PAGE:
Percussion/Guitar/Trumpet playing no/free jazz that is exciting/terrific.
This is exciting music, crazy music, playful-stunning-fun-outthereallovertheplace music. You can call it avant-garde jazz if you like, what with all the noisiness and all the instrumental improvisation, but it seems wiser to just let this music be free and beyond category. That it surely is.
There’s no leader on this date, with each member of the trio writing tunes and playing an equal role in the sound and conception. Perhaps the “lead” voice could seem to be Peter Evans, the trumpeter best known for being part of Mostly Other People Do the Killing. Evans is true exemplar of today’s “out” musician in that he has killer technical facility (as a graduate of the Oberlin Conservatory), classical chops, a beautiful sound, a mad imagination, and a humorous sense of “play” in his music. Then there is guitarist Mary Halvorson, who has been the most interesting and unique electric guitarist in jazz for some time, boasting a highly unconventional technique that works with a structured sense of composition. Finally, the percussionist here is “Weasel Walter”, a denizen of the Chicago out-music scene who has a long list of interesting collaborators.
The sum of these parts is something magical and chaotic, playful and directed. It’s “jazz”, I suppose, because there is so much improvisation and because the basic rhythmic approach here has the pliant sense of flow that, in another era, would have been called “swing”. But it’s some cool/weird music, baby, nothing that rubs up against tradition. This is music like little else out there beyond the work of Halvorson, Walter, and Evans.
So what does it sound like, and why do I like it so much?
Most of the material here is tightly composed music that has the precision of bebop or fusion—specific patterns, rhythmic figures, and intricate sets of parts—that nevertheless uses the noisy or edgy palette of sounds that these players enjoy. So, “Vektor” by Walter opens with a “head arrangement” based on a series of unison hits that follows the pattern: 1-2-3-4-5-4-3-2 etc though with varying rhythmic values in each sequence and with changing melodic content. Evans’s “Klockwork” begins with over two minutes of skittering, playful free improvisation, but it then shifts to an exacting arrangement set up as a call and response between Evans and Halvorson in unison and Walter playing a wood block in a tick-tocking manner that gives the tune its name. Halvorson’s tunes are equally precise. “Organ Grinder” begins as a textural experiment between Walter’s kit and Halvorson’s volume knob, with Evans riding in like a clarion caller on top, but it becomes not only a series a arresting duets but eventually a specific rat-a-tat melody. And her “The Last Monkey on Earth” is a ballad of sorts, with a haunting guitar arpeggio setting up a melody built from beautiful long tones from Evans.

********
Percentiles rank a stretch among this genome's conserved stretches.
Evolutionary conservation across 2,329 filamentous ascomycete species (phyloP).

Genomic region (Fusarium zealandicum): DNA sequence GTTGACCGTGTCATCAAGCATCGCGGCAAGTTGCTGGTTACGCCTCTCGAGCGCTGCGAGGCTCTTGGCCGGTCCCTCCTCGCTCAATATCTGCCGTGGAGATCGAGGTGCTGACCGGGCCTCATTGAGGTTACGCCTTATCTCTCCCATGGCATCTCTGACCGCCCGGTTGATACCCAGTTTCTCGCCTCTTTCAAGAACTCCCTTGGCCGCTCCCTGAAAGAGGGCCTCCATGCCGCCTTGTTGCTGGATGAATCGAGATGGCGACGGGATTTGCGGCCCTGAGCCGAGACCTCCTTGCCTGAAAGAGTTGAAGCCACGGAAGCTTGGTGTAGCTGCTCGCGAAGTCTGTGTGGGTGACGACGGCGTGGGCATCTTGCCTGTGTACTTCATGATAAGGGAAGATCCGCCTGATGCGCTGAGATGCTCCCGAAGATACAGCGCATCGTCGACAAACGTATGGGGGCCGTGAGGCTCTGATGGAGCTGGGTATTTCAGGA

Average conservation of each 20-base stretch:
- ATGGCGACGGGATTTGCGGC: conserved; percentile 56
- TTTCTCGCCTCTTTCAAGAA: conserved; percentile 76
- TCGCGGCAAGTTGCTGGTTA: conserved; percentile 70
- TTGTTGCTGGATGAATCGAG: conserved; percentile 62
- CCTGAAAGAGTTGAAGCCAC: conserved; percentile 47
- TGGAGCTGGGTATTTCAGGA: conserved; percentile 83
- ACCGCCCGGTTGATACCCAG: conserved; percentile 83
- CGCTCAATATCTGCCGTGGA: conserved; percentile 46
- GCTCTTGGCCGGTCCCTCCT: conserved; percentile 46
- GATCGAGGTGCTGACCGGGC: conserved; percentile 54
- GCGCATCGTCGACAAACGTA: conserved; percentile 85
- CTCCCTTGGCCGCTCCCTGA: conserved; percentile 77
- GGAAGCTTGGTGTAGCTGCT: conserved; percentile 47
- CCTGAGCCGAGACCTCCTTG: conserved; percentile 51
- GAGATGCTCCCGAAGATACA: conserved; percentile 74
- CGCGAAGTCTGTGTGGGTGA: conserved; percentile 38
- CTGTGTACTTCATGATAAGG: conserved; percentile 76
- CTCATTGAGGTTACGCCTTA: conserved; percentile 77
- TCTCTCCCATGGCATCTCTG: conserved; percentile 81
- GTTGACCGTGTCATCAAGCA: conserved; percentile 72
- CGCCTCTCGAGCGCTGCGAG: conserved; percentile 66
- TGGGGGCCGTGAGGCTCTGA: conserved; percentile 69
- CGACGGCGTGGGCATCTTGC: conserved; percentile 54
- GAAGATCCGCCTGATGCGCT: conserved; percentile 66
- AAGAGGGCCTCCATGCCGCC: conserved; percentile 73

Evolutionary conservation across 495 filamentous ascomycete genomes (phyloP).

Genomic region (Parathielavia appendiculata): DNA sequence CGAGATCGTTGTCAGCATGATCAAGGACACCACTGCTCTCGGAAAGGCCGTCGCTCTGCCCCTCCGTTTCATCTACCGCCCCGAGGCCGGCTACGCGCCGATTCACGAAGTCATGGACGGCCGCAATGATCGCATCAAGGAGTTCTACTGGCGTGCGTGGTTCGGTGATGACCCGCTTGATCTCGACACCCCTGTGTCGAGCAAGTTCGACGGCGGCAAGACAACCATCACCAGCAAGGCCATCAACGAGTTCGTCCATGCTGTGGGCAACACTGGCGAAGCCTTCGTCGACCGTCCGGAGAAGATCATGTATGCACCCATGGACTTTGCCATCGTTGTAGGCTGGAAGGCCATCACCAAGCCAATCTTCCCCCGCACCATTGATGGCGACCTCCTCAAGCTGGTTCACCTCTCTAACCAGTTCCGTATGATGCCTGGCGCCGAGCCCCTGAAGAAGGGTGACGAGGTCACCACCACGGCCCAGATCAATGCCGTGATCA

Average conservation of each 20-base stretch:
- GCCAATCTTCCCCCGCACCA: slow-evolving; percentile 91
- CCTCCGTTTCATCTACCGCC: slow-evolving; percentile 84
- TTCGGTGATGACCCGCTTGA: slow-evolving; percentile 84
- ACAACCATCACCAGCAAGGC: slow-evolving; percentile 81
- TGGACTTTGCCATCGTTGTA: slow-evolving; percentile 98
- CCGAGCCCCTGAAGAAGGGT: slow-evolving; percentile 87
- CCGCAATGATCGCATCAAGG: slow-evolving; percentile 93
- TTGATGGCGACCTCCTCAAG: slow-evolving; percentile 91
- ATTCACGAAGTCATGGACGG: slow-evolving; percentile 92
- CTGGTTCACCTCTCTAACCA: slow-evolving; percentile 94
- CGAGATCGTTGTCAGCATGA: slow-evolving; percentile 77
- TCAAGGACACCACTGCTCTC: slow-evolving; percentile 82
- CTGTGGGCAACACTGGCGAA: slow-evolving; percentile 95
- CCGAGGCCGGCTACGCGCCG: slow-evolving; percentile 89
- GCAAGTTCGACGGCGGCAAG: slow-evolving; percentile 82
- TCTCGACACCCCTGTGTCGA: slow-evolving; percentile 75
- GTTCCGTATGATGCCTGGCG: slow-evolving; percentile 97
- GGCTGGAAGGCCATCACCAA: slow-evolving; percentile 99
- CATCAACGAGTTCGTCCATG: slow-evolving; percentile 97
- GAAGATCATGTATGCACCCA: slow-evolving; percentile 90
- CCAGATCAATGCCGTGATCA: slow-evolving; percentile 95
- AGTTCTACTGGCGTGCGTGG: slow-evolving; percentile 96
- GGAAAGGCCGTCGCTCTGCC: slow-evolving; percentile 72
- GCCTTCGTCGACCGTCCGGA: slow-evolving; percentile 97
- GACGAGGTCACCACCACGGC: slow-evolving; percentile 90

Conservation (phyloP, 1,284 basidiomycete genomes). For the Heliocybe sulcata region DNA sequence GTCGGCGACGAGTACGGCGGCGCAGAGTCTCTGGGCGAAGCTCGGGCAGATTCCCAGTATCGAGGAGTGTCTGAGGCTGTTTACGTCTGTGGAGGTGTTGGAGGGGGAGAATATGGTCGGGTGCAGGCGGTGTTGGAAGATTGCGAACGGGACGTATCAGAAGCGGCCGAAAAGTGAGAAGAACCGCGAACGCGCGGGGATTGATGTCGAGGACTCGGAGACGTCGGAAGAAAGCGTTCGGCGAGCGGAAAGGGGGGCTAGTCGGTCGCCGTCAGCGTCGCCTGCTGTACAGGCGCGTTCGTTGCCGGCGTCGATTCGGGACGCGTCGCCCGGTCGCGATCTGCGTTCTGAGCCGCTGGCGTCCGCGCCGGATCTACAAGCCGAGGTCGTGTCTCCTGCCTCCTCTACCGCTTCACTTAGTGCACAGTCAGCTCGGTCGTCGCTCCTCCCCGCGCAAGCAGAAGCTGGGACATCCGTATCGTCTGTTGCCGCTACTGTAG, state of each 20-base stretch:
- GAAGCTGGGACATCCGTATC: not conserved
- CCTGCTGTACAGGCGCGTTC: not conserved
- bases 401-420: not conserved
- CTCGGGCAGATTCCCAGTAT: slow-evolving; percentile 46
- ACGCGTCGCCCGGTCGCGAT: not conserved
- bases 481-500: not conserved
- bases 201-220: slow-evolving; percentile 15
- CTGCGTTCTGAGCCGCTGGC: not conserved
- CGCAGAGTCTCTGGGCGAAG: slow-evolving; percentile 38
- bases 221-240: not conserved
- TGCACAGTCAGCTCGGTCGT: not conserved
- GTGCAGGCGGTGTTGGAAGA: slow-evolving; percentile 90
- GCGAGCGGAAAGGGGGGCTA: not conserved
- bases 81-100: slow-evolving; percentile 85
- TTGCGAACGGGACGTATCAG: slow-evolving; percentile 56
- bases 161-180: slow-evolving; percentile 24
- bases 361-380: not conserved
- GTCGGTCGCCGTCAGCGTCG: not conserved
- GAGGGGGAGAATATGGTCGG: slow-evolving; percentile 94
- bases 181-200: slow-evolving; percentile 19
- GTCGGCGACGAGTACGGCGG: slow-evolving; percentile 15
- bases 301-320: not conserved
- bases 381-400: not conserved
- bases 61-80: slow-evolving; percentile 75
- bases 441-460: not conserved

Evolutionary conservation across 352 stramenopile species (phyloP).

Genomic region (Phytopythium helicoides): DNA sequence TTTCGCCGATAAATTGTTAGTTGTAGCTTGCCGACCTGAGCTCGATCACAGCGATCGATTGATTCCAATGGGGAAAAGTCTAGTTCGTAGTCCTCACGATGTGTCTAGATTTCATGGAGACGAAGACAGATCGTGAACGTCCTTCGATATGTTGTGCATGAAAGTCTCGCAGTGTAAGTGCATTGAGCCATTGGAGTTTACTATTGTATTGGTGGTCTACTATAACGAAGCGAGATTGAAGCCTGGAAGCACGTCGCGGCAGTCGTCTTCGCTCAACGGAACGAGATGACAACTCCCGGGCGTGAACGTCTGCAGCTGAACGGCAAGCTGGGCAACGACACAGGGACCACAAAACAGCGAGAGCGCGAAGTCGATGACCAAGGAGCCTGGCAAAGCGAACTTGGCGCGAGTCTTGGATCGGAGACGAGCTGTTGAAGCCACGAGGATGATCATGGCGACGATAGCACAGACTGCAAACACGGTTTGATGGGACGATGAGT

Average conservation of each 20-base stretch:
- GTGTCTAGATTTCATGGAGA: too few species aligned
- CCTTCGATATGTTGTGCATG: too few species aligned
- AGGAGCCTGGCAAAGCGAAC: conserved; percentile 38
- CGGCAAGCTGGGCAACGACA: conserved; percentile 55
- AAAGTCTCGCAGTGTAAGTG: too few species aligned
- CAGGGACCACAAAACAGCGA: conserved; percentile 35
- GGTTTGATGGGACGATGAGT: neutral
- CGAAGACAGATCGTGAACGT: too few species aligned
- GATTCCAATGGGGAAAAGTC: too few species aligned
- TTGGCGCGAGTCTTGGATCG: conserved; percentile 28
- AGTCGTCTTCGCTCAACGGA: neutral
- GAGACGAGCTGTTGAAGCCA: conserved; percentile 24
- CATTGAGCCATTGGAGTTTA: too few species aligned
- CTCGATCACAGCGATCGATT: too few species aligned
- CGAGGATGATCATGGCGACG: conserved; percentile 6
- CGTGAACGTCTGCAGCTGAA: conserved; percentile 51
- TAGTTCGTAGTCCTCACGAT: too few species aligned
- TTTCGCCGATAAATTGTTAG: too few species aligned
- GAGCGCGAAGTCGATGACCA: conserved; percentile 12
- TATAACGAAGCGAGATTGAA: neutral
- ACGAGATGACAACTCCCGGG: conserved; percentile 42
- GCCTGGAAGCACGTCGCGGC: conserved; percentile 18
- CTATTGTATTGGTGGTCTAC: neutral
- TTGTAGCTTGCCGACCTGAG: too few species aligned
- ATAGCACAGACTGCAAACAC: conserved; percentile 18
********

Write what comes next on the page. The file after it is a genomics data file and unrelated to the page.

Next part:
It is notable that these relatively atonal songs still balance composition and improvisation, restriction and freedom, as surely as 1960s date by Andrew Hill or a classic Charlie Mingus recording. The “inside” elements are largely compositional and they are built from sonic textures that are less likely to sound like swing or bop, but the basic concept is the same. Walter’s “Interface” comes in at over 11 minutes and is the longest track here (most measure about five minutes in length), but it is the most “structured” composition in the set. As you listen to it, you can see the players reading a score to follow the intricate stops and starts, the various sections, the moments in which patterns shift, overlay, then come suddenly together. If a classical composer had a taste for skonk and no-wave textures . . . if Frank Zappa were still around and loved free jazz a bit more . . . maybe if I were just more familiar with Weasel Walter (who this record will force you to investigate) . . . this is what you get.
And it is weirdly beautiful.
Two of the compositions here are spontaneous, free improvisations credited to the trio collectively (“Baring Teeth” and “Bulging Eyes”), and they do stand out for not being “written”. But Walter, Halvorson, and Evans are such good musicians, such superb listeners, that even these tracks have a sense of structure and care. They are the exception to the rule here, but they demonstrate all the more that this ensemble functions from a place of structure and harmony despite its grounding in “avant-garde” territory.
Are Walter, Halvorson, and Evans out ahead of the curve? You bet they are, but what they’re doing out on the edges isn’t chaos but marvelous, liberated music.